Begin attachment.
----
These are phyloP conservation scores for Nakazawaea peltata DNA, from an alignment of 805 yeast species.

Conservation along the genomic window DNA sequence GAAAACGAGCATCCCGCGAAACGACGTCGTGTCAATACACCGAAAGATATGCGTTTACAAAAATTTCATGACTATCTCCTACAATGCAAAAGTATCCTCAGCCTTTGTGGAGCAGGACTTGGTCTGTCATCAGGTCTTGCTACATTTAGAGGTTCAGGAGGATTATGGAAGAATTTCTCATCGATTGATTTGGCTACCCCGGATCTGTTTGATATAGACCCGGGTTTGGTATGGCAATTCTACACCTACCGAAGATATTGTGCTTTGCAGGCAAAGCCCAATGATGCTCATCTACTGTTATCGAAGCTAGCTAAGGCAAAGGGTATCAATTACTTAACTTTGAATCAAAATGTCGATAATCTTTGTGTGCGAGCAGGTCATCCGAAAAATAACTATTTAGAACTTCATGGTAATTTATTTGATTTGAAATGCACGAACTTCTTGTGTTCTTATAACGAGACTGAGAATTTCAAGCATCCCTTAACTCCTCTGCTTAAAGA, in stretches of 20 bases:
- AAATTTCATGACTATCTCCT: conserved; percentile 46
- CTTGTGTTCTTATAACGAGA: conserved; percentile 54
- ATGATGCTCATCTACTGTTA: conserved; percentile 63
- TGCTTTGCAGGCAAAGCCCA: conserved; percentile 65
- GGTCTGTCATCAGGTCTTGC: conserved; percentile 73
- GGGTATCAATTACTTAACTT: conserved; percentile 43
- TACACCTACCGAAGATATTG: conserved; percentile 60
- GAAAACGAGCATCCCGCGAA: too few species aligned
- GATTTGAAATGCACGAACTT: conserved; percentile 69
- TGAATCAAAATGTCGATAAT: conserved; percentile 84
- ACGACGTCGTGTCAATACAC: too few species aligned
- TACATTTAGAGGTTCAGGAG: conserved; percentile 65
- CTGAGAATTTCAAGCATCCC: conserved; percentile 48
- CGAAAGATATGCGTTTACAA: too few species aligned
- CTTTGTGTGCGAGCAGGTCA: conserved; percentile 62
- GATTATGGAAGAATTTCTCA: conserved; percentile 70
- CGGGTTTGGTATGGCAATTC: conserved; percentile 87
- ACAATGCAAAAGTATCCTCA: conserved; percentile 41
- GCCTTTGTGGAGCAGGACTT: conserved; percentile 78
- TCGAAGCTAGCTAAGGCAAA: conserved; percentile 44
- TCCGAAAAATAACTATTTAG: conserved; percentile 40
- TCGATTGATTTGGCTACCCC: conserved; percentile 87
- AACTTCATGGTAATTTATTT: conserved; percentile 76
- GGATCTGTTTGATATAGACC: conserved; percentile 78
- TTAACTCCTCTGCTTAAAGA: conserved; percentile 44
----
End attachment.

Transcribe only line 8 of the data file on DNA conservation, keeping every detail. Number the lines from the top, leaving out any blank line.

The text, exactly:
- GGGTATCAATTACTTAACTT: conserved; percentile 43